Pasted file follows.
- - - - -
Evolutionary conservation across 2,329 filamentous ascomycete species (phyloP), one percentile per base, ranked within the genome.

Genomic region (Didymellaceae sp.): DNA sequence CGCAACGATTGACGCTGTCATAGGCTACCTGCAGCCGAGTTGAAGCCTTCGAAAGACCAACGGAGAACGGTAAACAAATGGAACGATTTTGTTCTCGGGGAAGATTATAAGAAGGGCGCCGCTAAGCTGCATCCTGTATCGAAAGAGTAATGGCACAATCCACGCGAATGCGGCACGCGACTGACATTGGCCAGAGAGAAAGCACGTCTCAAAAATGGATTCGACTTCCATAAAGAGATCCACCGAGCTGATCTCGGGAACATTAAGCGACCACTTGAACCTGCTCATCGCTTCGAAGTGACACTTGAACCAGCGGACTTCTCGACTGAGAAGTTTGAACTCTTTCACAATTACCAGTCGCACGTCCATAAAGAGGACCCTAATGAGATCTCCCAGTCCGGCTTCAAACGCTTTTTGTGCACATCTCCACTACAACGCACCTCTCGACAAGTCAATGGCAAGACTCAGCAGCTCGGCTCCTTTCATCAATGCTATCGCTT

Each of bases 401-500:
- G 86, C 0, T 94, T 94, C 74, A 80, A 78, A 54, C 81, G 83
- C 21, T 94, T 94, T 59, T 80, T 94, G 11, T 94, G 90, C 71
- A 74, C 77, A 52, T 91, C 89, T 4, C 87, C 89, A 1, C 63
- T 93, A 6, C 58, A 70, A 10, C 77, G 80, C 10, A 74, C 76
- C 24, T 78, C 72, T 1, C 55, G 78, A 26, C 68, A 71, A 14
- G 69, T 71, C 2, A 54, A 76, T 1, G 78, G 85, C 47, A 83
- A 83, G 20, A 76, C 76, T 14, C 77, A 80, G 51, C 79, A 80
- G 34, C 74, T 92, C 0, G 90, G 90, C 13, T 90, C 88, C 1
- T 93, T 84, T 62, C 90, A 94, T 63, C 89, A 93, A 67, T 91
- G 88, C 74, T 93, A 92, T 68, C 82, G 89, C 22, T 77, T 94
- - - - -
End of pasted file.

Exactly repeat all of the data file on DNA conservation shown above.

Evolutionary conservation across 2,329 filamentous ascomycete species (phyloP), one percentile per base, ranked within the genome.

Genomic region (Didymellaceae sp.): DNA sequence CGCAACGATTGACGCTGTCATAGGCTACCTGCAGCCGAGTTGAAGCCTTCGAAAGACCAACGGAGAACGGTAAACAAATGGAACGATTTTGTTCTCGGGGAAGATTATAAGAAGGGCGCCGCTAAGCTGCATCCTGTATCGAAAGAGTAATGGCACAATCCACGCGAATGCGGCACGCGACTGACATTGGCCAGAGAGAAAGCACGTCTCAAAAATGGATTCGACTTCCATAAAGAGATCCACCGAGCTGATCTCGGGAACATTAAGCGACCACTTGAACCTGCTCATCGCTTCGAAGTGACACTTGAACCAGCGGACTTCTCGACTGAGAAGTTTGAACTCTTTCACAATTACCAGTCGCACGTCCATAAAGAGGACCCTAATGAGATCTCCCAGTCCGGCTTCAAACGCTTTTTGTGCACATCTCCACTACAACGCACCTCTCGACAAGTCAATGGCAAGACTCAGCAGCTCGGCTCCTTTCATCAATGCTATCGCTT

Each of bases 401-500:
- G 86, C 0, T 94, T 94, C 74, A 80, A 78, A 54, C 81, G 83
- C 21, T 94, T 94, T 59, T 80, T 94, G 11, T 94, G 90, C 71
- A 74, C 77, A 52, T 91, C 89, T 4, C 87, C 89, A 1, C 63
- T 93, A 6, C 58, A 70, A 10, C 77, G 80, C 10, A 74, C 76
- C 24, T 78, C 72, T 1, C 55, G 78, A 26, C 68, A 71, A 14
- G 69, T 71, C 2, A 54, A 76, T 1, G 78, G 85, C 47, A 83
- A 83, G 20, A 76, C 76, T 14, C 77, A 80, G 51, C 79, A 80
- G 34, C 74, T 92, C 0, G 90, G 90, C 13, T 90, C 88, C 1
- T 93, T 84, T 62, C 90, A 94, T 63, C 89, A 93, A 67, T 91
- G 88, C 74, T 93, A 92, T 68, C 82, G 89, C 22, T 77, T 94